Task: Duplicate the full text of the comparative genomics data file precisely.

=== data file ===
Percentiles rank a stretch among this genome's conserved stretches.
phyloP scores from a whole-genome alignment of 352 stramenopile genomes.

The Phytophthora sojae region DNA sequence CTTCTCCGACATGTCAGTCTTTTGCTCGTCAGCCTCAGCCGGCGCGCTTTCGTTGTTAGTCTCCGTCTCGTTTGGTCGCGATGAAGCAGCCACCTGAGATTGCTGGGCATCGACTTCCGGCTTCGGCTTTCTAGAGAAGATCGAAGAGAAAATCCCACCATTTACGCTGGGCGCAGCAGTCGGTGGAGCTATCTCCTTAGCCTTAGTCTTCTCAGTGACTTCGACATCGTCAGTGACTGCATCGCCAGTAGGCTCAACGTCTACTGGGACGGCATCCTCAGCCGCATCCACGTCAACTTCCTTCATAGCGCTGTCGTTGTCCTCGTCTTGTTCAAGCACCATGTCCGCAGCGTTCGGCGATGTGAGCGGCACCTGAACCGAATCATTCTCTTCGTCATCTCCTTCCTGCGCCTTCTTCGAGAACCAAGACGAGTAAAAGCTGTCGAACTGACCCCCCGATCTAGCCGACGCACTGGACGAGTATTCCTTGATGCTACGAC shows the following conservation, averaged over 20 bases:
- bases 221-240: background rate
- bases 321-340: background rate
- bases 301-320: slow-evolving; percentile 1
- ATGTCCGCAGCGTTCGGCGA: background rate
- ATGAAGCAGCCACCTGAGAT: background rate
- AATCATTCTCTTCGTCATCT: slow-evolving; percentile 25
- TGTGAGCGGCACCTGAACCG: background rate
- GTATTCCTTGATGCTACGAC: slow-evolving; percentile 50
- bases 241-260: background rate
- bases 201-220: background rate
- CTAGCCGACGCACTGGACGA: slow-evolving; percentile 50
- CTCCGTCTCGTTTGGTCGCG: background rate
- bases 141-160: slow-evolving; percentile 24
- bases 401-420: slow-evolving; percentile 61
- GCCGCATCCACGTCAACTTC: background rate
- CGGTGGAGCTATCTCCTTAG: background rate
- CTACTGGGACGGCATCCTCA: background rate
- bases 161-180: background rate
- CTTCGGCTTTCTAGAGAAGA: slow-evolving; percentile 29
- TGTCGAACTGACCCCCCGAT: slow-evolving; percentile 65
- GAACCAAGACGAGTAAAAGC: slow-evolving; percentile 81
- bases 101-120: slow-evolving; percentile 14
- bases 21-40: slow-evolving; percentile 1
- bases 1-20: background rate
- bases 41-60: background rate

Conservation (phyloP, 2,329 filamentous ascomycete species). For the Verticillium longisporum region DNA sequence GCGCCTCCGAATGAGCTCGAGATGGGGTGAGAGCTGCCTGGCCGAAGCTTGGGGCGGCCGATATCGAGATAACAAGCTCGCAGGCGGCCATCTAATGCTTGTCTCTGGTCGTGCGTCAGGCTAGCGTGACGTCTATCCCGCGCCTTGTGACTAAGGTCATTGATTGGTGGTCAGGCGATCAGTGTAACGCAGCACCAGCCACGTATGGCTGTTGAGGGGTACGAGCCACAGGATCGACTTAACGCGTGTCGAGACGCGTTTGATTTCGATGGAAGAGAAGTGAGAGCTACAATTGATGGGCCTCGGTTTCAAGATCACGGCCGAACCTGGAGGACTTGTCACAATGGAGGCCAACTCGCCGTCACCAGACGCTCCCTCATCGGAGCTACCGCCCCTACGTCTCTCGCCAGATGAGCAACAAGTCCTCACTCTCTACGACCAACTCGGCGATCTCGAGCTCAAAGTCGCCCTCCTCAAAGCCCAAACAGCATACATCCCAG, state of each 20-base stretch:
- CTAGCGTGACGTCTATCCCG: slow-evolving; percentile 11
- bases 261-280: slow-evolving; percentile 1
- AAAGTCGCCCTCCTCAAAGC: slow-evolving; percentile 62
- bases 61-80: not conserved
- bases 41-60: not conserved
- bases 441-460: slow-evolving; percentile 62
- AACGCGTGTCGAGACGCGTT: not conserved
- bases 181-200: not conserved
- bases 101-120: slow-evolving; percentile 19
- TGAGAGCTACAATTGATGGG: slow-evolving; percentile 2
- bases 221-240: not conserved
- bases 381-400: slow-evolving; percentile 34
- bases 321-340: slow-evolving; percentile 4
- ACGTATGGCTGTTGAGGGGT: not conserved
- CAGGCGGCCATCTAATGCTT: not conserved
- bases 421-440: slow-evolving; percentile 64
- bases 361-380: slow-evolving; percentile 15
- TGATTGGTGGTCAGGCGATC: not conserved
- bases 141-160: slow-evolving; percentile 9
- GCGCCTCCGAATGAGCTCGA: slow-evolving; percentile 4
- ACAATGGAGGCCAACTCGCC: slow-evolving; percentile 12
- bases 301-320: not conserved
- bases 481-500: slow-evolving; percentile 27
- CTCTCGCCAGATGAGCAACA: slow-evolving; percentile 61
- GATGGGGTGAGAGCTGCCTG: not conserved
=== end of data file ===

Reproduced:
Percentiles rank a stretch among this genome's conserved stretches.
phyloP scores from a whole-genome alignment of 352 stramenopile genomes.

The Phytophthora sojae region DNA sequence CTTCTCCGACATGTCAGTCTTTTGCTCGTCAGCCTCAGCCGGCGCGCTTTCGTTGTTAGTCTCCGTCTCGTTTGGTCGCGATGAAGCAGCCACCTGAGATTGCTGGGCATCGACTTCCGGCTTCGGCTTTCTAGAGAAGATCGAAGAGAAAATCCCACCATTTACGCTGGGCGCAGCAGTCGGTGGAGCTATCTCCTTAGCCTTAGTCTTCTCAGTGACTTCGACATCGTCAGTGACTGCATCGCCAGTAGGCTCAACGTCTACTGGGACGGCATCCTCAGCCGCATCCACGTCAACTTCCTTCATAGCGCTGTCGTTGTCCTCGTCTTGTTCAAGCACCATGTCCGCAGCGTTCGGCGATGTGAGCGGCACCTGAACCGAATCATTCTCTTCGTCATCTCCTTCCTGCGCCTTCTTCGAGAACCAAGACGAGTAAAAGCTGTCGAACTGACCCCCCGATCTAGCCGACGCACTGGACGAGTATTCCTTGATGCTACGAC shows the following conservation, averaged over 20 bases:
- bases 221-240: background rate
- bases 321-340: background rate
- bases 301-320: slow-evolving; percentile 1
- ATGTCCGCAGCGTTCGGCGA: background rate
- ATGAAGCAGCCACCTGAGAT: background rate
- AATCATTCTCTTCGTCATCT: slow-evolving; percentile 25
- TGTGAGCGGCACCTGAACCG: background rate
- GTATTCCTTGATGCTACGAC: slow-evolving; percentile 50
- bases 241-260: background rate
- bases 201-220: background rate
- CTAGCCGACGCACTGGACGA: slow-evolving; percentile 50
- CTCCGTCTCGTTTGGTCGCG: background rate
- bases 141-160: slow-evolving; percentile 24
- bases 401-420: slow-evolving; percentile 61
- GCCGCATCCACGTCAACTTC: background rate
- CGGTGGAGCTATCTCCTTAG: background rate
- CTACTGGGACGGCATCCTCA: background rate
- bases 161-180: background rate
- CTTCGGCTTTCTAGAGAAGA: slow-evolving; percentile 29
- TGTCGAACTGACCCCCCGAT: slow-evolving; percentile 65
- GAACCAAGACGAGTAAAAGC: slow-evolving; percentile 81
- bases 101-120: slow-evolving; percentile 14
- bases 21-40: slow-evolving; percentile 1
- bases 1-20: background rate
- bases 41-60: background rate

Conservation (phyloP, 2,329 filamentous ascomycete species). For the Verticillium longisporum region DNA sequence GCGCCTCCGAATGAGCTCGAGATGGGGTGAGAGCTGCCTGGCCGAAGCTTGGGGCGGCCGATATCGAGATAACAAGCTCGCAGGCGGCCATCTAATGCTTGTCTCTGGTCGTGCGTCAGGCTAGCGTGACGTCTATCCCGCGCCTTGTGACTAAGGTCATTGATTGGTGGTCAGGCGATCAGTGTAACGCAGCACCAGCCACGTATGGCTGTTGAGGGGTACGAGCCACAGGATCGACTTAACGCGTGTCGAGACGCGTTTGATTTCGATGGAAGAGAAGTGAGAGCTACAATTGATGGGCCTCGGTTTCAAGATCACGGCCGAACCTGGAGGACTTGTCACAATGGAGGCCAACTCGCCGTCACCAGACGCTCCCTCATCGGAGCTACCGCCCCTACGTCTCTCGCCAGATGAGCAACAAGTCCTCACTCTCTACGACCAACTCGGCGATCTCGAGCTCAAAGTCGCCCTCCTCAAAGCCCAAACAGCATACATCCCAG, state of each 20-base stretch:
- CTAGCGTGACGTCTATCCCG: slow-evolving; percentile 11
- bases 261-280: slow-evolving; percentile 1
- AAAGTCGCCCTCCTCAAAGC: slow-evolving; percentile 62
- bases 61-80: not conserved
- bases 41-60: not conserved
- bases 441-460: slow-evolving; percentile 62
- AACGCGTGTCGAGACGCGTT: not conserved
- bases 181-200: not conserved
- bases 101-120: slow-evolving; percentile 19
- TGAGAGCTACAATTGATGGG: slow-evolving; percentile 2
- bases 221-240: not conserved
- bases 381-400: slow-evolving; percentile 34
- bases 321-340: slow-evolving; percentile 4
- ACGTATGGCTGTTGAGGGGT: not conserved
- CAGGCGGCCATCTAATGCTT: not conserved
- bases 421-440: slow-evolving; percentile 64
- bases 361-380: slow-evolving; percentile 15
- TGATTGGTGGTCAGGCGATC: not conserved
- bases 141-160: slow-evolving; percentile 9
- GCGCCTCCGAATGAGCTCGA: slow-evolving; percentile 4
- ACAATGGAGGCCAACTCGCC: slow-evolving; percentile 12
- bases 301-320: not conserved
- bases 481-500: slow-evolving; percentile 27
- CTCTCGCCAGATGAGCAACA: slow-evolving; percentile 61
- GATGGGGTGAGAGCTGCCTG: not conserved